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Treatment options

Details the treatment available for the different forms of male factor infertility.


Management options for male factor infertility

There are several treatment options available to patients with male factor infertility. In some cases the cause of infertility is correctable, while in others it is not. Treatment options may include one of the following techniques: following health advice, drugs, surgery, IUI, IVF, ICSI, donor insemination and adoption. The choice that is right for a couple is not always clear and other factors such as the age of female partner and the presence of other infertility factors such as tubal blockage need to be considered when making a decision.

Health advice

This may include e.g. cut down or stop smoking and alcohol consumption, loose weight if overweight, avoid hot baths and takes shower instead, wear loose boxer shorts, avoid exposure to chemicals and pesticides, stop taking social drugs etc. These simple measures are sometimes sufficient to improve the sperm count and quality. But, it is important to remember that it may take up to 3-12 months before any improvement in sperm is seen.

Drugs

Many drugs have been used empirically in the treatment of male infertility without firm evidence that they work e.g. clomiphene (clomid), tamoxifen, masterolone (pro-viron), steroids, and antibiotics, etc. Owing to the long duration of the sperm cycle (about 70 days), the treatment must be continued for a period of up to six months. In addition, there may be unpleasant side effects. It is not possible to predict whether or not a patient will respond to this sort of treatment. However, in a few cases some drugs have been shown to be very effective. Approximately one third of male factor infertility is considered to be due to the damaging effects of oxidative stress on sperm. Oral Antioxidant supplementation such as vitamin C and vitamin E, carinitines, selenium etc may improve sperm quality by reducing oxidative stress.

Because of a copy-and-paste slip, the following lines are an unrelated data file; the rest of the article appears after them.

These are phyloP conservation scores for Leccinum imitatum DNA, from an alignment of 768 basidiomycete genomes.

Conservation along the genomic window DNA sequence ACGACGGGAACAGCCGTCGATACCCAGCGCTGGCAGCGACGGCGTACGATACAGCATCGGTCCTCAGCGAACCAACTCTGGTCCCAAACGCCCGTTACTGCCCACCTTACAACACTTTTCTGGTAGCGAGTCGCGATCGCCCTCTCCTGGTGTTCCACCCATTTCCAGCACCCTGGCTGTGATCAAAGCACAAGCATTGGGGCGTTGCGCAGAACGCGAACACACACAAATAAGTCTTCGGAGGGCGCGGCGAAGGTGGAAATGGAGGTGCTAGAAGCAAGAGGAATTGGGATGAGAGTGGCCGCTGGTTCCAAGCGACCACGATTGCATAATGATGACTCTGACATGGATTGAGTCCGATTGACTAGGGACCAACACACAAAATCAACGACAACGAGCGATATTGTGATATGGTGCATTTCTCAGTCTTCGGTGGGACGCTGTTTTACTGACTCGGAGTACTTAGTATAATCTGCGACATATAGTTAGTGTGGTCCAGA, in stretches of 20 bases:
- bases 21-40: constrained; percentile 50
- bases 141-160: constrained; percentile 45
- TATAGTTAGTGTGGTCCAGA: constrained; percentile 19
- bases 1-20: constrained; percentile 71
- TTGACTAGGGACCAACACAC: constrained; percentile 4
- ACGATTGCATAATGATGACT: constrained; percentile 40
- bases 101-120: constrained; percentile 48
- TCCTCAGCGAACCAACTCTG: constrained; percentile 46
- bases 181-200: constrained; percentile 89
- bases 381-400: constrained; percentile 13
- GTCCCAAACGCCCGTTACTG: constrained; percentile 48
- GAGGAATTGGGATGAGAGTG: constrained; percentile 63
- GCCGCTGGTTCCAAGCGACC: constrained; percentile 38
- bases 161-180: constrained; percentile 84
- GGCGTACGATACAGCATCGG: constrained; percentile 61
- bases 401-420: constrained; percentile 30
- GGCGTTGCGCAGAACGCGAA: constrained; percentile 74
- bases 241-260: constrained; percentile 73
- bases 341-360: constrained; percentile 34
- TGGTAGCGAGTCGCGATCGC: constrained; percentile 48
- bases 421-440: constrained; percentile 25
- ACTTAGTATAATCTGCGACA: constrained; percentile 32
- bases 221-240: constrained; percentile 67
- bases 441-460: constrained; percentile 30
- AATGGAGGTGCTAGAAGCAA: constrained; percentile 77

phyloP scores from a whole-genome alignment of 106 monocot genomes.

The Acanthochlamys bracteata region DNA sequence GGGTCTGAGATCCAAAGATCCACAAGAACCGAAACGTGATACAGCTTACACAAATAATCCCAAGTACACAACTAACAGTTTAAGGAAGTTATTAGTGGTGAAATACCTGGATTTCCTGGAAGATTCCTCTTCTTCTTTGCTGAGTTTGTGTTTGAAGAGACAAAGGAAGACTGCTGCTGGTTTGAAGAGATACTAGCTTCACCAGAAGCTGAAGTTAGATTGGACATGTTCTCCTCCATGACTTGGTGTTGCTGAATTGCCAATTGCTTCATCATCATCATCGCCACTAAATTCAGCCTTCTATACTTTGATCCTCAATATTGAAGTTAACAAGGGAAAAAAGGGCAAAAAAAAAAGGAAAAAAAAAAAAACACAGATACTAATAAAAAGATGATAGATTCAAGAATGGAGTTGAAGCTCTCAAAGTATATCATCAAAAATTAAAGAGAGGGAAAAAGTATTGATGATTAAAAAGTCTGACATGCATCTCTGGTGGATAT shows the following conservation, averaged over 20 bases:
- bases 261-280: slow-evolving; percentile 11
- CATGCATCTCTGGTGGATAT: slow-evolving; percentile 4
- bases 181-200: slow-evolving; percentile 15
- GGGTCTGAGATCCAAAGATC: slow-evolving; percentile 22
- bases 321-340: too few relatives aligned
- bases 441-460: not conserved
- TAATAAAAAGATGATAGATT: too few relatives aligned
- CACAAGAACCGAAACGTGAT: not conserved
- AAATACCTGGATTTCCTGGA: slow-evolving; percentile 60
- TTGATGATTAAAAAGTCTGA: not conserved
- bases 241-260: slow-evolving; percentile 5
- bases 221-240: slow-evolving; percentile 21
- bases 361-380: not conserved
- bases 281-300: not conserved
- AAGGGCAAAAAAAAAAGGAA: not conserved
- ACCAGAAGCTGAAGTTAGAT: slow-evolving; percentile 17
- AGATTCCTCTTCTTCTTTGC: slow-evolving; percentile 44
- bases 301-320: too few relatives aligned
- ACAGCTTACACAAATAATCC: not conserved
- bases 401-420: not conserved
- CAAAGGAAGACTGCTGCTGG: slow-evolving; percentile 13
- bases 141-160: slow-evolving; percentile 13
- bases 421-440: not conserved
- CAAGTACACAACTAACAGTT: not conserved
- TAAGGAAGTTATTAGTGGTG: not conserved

Tablets

For example bromocriptine for men with sexual dysfunction due to excess production of prolactin. Viagra for impotence.

Injection

Patient with hypothalamic pituitary failure such as those with Kallmans syndrome can be treated with gonadotropin injections. These offer a high chance of natural conception. Combination treatment is required including FSH or hMG and hCG. These drugs are also effective for men in whom the pituitary glands do not produce enough FSH and LH which are needed for the production of sperm (about 0.5% of cases). GnRH pumps can be used as an alternative treatment. The disadvantage being that the treatment has to be continued for several months and that the injections are expensive.

Surgery

Surgical management of male infertility has advanced significantly over the last decade. There are a number of surgical procedures that may be used in restoring male fertility. If surgery is successful it would allow for conception through intercourse, allows the couple to have subsequent children without additional medical treatment. Furthermore it avoids the risks associated with treating female partner such as multiple pregnancy and ovarian hyperstimulation syndrome.

Varicocele ligation

This is a simple operation where the distended veins surrounding the vas are either tied off or injected with a chemical solution to block them. It is carried out under a general anesthetic and is usually performed as a day-case surgery. Percutaneous embolization is a new technique that aims at blocking off the refluxing internal spermatic vein(s) using a coil or a balloon. It is a mini invasive surgical procedure. It is done in the X-ray department. None of the two methods has been proven to be superior to the other. Surgical treatment of varicocele may be of benefit to men who have large varicocele and low sperm count. Most studies have reported improved semen quality following varicocele repair. In the absence of a female factor infertility, pregnancy rates of up to 50% within one year following surgery are claimed.